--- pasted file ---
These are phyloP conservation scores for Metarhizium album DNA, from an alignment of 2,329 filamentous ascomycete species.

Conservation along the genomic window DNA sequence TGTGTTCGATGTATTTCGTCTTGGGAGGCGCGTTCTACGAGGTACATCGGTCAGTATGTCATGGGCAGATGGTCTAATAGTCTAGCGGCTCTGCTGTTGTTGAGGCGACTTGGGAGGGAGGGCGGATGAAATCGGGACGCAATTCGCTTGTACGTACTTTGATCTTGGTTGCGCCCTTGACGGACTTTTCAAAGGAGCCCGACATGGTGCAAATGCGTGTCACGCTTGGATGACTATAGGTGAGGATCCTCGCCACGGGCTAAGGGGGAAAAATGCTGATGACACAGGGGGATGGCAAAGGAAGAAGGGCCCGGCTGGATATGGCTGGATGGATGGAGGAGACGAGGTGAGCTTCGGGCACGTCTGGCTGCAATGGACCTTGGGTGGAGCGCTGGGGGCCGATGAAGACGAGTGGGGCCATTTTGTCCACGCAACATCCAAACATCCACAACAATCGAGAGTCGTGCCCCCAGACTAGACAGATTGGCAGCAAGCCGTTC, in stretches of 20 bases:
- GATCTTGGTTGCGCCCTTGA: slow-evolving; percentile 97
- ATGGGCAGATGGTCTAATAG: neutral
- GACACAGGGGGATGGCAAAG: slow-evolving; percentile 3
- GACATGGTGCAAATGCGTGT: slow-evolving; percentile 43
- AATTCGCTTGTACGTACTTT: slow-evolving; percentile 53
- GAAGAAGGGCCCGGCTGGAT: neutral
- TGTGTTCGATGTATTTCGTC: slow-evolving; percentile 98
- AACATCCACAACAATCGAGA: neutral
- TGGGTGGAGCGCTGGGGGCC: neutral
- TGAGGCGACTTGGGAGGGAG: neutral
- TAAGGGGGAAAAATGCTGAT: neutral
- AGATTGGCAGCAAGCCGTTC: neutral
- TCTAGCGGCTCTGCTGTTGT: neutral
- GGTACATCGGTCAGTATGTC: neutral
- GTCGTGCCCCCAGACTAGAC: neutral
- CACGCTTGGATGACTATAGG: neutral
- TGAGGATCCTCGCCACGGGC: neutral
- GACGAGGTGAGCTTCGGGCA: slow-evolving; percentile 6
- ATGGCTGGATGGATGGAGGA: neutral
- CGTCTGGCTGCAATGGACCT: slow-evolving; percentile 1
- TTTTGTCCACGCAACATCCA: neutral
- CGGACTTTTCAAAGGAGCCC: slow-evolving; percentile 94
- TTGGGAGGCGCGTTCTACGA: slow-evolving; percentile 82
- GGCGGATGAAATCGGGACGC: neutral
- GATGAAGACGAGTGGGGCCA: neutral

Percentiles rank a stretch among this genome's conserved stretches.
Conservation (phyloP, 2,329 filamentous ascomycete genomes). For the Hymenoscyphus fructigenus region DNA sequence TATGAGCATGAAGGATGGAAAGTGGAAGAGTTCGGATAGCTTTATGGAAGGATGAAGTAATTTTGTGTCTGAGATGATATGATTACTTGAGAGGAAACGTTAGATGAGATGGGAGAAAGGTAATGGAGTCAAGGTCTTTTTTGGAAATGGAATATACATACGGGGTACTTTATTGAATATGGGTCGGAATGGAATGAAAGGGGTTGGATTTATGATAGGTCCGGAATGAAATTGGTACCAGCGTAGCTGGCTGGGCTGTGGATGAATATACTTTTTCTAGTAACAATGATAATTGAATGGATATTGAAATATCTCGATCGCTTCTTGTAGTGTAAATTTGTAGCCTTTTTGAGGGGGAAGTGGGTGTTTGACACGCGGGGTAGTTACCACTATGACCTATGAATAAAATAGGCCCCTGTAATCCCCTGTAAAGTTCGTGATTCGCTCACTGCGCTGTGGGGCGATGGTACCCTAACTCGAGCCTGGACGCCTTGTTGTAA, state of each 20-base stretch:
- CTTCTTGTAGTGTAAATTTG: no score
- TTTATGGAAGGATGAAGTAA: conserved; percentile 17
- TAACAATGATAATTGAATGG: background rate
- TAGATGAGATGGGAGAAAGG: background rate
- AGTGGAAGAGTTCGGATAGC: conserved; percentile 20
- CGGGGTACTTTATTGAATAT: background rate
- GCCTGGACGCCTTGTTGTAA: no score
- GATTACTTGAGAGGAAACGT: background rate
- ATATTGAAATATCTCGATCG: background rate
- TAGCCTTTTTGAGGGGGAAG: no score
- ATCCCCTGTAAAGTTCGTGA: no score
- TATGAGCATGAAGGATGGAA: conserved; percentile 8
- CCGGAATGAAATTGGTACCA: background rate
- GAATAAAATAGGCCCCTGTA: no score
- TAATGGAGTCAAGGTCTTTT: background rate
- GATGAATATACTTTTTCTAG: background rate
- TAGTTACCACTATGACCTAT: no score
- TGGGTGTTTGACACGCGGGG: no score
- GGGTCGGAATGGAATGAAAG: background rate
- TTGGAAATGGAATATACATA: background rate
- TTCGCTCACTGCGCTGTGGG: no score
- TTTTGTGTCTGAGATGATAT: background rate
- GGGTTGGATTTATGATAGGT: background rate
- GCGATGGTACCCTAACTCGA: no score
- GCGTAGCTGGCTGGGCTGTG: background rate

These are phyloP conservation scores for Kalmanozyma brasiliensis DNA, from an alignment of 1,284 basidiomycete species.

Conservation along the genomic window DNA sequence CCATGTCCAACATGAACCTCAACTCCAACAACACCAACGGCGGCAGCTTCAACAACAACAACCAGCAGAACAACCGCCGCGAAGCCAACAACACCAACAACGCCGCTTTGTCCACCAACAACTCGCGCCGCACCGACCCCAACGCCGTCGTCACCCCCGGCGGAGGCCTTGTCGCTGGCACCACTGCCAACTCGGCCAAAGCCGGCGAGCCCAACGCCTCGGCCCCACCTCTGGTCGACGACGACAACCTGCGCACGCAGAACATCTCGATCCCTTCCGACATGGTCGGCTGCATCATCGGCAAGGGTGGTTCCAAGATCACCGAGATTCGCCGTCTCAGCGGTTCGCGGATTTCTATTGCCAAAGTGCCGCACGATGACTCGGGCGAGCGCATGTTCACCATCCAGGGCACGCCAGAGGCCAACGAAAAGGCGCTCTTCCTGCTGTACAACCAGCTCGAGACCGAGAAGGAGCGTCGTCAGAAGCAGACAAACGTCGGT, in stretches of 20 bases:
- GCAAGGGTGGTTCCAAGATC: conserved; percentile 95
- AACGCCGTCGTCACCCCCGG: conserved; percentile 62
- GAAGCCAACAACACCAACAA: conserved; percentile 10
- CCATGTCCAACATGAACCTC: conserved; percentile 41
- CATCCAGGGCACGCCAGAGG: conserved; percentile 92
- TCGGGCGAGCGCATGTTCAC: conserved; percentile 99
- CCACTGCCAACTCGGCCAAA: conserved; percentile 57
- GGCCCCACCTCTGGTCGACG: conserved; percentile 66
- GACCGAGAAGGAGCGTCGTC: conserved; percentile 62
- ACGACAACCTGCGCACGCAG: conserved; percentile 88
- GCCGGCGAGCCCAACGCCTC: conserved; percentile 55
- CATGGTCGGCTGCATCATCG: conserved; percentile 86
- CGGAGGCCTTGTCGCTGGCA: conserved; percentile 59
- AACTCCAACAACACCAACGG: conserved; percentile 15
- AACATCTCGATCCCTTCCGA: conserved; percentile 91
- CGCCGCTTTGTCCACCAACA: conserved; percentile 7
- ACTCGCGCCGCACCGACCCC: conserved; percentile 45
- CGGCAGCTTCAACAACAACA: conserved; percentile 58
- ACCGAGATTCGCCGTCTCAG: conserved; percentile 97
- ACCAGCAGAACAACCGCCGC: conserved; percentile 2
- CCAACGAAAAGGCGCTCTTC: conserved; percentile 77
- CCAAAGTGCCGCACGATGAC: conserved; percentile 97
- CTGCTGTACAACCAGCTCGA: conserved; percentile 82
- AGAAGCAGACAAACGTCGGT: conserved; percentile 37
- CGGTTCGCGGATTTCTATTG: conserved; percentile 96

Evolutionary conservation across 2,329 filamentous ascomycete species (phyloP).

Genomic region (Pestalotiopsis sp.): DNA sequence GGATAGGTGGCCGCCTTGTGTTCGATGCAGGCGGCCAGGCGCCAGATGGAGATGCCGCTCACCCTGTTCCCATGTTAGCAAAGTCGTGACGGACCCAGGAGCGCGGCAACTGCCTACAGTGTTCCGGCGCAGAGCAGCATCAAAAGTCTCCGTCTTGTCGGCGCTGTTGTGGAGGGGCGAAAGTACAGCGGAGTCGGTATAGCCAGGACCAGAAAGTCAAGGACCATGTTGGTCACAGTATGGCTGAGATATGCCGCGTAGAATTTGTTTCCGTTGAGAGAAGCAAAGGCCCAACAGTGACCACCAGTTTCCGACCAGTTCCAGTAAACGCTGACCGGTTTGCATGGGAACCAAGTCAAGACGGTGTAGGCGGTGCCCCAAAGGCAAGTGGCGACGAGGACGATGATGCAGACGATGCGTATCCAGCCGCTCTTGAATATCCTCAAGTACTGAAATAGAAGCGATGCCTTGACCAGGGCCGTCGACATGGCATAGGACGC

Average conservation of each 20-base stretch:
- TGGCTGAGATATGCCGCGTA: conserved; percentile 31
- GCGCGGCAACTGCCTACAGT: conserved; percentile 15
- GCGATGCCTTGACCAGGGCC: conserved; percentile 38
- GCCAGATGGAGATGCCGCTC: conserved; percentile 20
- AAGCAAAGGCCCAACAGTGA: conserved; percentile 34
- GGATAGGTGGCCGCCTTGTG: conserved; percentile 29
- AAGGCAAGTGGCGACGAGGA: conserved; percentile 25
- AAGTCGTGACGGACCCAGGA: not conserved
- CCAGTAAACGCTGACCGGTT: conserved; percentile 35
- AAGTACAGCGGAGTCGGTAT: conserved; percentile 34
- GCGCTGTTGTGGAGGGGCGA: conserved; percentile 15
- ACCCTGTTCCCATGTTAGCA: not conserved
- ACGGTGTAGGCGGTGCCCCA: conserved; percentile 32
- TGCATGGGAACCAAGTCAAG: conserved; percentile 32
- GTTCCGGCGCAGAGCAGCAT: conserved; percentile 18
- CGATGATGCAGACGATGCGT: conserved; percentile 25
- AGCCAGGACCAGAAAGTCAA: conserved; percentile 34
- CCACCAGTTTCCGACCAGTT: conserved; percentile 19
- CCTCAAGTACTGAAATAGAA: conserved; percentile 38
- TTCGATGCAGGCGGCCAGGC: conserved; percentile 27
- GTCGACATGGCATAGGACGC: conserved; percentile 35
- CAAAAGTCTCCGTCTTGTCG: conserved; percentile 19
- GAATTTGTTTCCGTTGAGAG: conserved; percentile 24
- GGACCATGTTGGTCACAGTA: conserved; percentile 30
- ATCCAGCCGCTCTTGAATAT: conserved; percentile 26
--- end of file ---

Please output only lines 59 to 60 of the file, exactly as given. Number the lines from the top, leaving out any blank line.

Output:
- GAAGCCAACAACACCAACAA: conserved; percentile 10
- CCATGTCCAACATGAACCTC: conserved; percentile 41